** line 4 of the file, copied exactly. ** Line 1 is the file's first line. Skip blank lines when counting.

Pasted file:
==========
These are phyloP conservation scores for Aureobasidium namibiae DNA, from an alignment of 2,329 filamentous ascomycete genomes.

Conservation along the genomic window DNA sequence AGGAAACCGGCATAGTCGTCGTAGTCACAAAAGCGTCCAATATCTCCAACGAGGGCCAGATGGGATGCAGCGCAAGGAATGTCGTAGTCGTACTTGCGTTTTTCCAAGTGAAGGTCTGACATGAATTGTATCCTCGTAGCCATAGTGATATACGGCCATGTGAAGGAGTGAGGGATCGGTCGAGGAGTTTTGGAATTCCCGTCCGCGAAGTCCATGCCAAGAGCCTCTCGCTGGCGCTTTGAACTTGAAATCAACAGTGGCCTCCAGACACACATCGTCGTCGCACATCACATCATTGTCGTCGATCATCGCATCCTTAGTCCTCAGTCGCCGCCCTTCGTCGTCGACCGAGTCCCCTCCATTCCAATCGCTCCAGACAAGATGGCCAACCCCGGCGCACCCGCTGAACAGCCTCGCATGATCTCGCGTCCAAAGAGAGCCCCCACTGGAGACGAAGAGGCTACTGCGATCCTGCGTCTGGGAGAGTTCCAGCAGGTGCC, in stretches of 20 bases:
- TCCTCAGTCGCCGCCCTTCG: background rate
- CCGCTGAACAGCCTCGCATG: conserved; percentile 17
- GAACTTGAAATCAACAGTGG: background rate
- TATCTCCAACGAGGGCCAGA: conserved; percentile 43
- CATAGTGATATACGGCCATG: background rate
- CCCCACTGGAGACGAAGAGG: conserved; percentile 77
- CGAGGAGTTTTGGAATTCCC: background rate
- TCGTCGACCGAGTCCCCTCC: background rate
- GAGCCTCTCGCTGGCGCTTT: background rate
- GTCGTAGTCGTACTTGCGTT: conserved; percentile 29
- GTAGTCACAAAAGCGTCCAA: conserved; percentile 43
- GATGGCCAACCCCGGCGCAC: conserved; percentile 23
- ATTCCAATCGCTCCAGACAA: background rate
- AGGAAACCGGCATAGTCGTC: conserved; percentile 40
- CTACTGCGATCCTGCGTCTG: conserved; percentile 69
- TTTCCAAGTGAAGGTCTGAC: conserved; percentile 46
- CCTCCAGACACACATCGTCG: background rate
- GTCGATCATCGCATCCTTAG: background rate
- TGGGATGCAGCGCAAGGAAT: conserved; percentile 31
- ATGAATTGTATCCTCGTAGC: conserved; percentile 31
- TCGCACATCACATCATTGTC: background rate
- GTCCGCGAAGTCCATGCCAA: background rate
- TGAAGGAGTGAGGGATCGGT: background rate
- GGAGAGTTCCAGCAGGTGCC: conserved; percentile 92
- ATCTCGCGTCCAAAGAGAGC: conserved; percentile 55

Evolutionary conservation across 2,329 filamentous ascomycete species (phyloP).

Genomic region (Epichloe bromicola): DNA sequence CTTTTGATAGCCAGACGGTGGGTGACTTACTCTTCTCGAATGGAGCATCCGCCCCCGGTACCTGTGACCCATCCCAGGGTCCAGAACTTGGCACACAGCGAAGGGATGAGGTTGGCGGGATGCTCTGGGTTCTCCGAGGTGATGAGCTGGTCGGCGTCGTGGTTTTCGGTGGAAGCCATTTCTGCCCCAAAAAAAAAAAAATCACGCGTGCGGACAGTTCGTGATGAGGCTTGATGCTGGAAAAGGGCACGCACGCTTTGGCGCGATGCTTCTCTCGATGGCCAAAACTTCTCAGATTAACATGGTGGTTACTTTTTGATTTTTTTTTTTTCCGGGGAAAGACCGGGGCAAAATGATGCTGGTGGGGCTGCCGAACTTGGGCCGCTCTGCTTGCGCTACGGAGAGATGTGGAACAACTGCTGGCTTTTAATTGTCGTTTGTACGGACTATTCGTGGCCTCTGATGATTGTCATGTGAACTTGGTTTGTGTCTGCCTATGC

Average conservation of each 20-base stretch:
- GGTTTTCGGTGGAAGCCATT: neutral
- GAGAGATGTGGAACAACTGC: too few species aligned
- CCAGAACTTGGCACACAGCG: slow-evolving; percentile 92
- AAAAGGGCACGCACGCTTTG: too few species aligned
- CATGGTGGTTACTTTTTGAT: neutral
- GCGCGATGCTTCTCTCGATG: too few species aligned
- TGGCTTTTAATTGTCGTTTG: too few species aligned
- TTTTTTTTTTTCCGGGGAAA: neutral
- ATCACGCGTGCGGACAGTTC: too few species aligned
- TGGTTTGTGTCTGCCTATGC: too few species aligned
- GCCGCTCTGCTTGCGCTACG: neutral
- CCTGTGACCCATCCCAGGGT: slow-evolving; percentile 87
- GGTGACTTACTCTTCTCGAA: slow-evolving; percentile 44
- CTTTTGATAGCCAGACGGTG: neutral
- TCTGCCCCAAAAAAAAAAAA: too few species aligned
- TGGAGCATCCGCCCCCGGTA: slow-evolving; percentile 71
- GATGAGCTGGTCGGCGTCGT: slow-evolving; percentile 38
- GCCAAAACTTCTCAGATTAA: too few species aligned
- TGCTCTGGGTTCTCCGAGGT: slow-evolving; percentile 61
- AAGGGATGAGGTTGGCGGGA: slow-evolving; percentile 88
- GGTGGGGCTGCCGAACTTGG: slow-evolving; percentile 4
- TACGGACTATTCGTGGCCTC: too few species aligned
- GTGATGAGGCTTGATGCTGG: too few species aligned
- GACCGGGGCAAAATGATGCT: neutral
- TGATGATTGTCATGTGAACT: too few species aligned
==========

- CCGCTGAACAGCCTCGCATG: conserved; percentile 17